Earlier this year, the Global Partnership and World Bank ran a data visualization storytelling contest focused on data and the power it holds to accelerate sustainable development.

The challenge was to tell a data visualization story that showed the interconnectedness of sustainable development goals and revealed how the mobilization of different resources could be linked to impact.

A global response

With submissions from 34 countries across six continents and ideas spanning the impact of climate change, gender inequality, governance, debt management, energy supply, and food security, we are excited to announce the top three entries, as chosen by a panel of expert judges.

The winner of the contest will be revealed at the closing ceremony of Festival de Datos on Thursday November 9, 2023.

Introducing the three standout ideas

Read about our three finalists and find links to explore their full data visualizations below:

El territorio es la vida

By María Camila Posada and Michael Bally from Colombia

El territorio es la vida (The territory is life) highlights the challenges posed by rising temperatures, increased precipitation, and armed conflict, all of which affect food security and livelihoods in Nariño, Colombia.

Using various data sources and visualization approaches, the project examines the impact of these challenges on local communities, and outlines various initiatives aimed at tackling these issues, including early warning systems, ecosystem restoration, and climate risk insurance.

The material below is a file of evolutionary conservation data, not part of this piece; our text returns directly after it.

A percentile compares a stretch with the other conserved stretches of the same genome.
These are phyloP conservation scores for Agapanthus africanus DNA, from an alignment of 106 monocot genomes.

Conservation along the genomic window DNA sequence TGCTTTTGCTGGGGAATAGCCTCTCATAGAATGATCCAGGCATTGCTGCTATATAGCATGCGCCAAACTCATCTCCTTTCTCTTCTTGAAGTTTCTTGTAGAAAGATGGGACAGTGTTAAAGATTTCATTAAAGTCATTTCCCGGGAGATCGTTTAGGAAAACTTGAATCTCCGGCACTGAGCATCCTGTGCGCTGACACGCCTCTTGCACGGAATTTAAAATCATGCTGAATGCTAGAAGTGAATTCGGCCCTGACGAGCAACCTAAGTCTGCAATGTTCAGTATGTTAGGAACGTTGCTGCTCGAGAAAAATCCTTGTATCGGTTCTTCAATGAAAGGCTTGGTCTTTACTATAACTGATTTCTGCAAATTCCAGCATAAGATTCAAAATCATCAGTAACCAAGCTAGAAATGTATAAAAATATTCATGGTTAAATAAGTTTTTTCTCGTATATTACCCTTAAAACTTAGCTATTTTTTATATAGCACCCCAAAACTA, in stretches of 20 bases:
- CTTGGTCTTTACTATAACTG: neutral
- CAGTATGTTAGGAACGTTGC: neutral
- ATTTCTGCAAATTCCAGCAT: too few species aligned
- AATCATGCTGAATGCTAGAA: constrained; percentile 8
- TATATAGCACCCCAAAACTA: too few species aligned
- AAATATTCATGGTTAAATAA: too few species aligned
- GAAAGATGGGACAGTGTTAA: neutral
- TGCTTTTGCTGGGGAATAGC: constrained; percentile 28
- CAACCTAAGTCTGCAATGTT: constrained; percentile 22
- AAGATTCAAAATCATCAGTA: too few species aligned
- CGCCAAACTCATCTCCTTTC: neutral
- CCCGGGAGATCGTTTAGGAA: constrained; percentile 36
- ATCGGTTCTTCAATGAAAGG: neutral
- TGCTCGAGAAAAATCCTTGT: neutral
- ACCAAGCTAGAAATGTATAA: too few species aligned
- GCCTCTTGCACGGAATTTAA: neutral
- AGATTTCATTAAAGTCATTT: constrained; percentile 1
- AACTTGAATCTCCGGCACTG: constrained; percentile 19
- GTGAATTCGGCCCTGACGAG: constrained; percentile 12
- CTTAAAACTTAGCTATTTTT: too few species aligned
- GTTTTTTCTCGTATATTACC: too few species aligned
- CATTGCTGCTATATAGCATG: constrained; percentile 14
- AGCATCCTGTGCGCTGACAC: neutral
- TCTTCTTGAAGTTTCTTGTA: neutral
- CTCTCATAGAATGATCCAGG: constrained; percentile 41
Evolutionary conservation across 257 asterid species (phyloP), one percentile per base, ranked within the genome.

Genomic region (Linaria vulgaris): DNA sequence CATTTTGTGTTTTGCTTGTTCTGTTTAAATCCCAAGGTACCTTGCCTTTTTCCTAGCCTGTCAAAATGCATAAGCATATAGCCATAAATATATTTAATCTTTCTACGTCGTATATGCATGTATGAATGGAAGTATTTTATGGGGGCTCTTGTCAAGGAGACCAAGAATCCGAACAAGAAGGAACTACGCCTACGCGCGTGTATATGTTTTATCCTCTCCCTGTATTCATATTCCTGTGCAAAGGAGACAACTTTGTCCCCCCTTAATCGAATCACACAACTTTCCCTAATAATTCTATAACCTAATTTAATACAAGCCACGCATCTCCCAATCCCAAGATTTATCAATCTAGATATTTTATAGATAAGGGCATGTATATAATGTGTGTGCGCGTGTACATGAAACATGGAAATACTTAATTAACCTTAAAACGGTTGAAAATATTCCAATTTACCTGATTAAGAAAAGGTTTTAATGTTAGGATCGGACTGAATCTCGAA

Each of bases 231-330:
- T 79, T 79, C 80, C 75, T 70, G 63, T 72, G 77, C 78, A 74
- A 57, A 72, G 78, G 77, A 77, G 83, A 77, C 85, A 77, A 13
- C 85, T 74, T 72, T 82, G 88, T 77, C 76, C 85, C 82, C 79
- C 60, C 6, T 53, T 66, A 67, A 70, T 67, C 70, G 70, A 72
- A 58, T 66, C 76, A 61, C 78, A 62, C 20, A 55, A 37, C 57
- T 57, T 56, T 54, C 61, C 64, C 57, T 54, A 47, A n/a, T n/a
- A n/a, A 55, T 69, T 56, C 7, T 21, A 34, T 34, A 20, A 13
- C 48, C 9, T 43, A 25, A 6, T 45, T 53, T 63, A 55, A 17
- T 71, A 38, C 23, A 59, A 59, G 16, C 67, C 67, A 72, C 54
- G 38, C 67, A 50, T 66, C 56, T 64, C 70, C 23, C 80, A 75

Explore the full data viz here.

From drought to floods: The Impact on Labor in the Coastal Zones of Uruguay, from East to West

By Miguel Ángel Dobrich and Gabriel Farías from Uruguay

How is climate change reshaping workers' lives in Uruguay? This project examines the impact of drought, flooding, and other climatic effects on labor in coastal zones across the country.

Focusing on three regions: Valizas, Montevideo, and Ciudad del Plata, it uses geospatial data and open databases to illustrate these impacts on the population and ecosystems.

Explore the full data viz here.

Climate action needs more women on board

By Surbhi Bhatia from India

"Within the climate crisis, there exists a gender crisis," says Surbhi Bhatia. 

Surbhi's data visualization focuses on the relationship between gender inequality and climate action, using data to illustrate the impact of climate change on the health and livelihoods of women and girls, compared to men.

It also highlights how women's unequal access to resources and underrepresentation in climate decision-making forums can hinder progress on Sustainable Development Goal 13, which is about urgent actions to combat climate change.

Explore the full data viz here.

Tune in on Thursday November 9 to hear the winner announcement during the closing ceremony of Festival de Datos.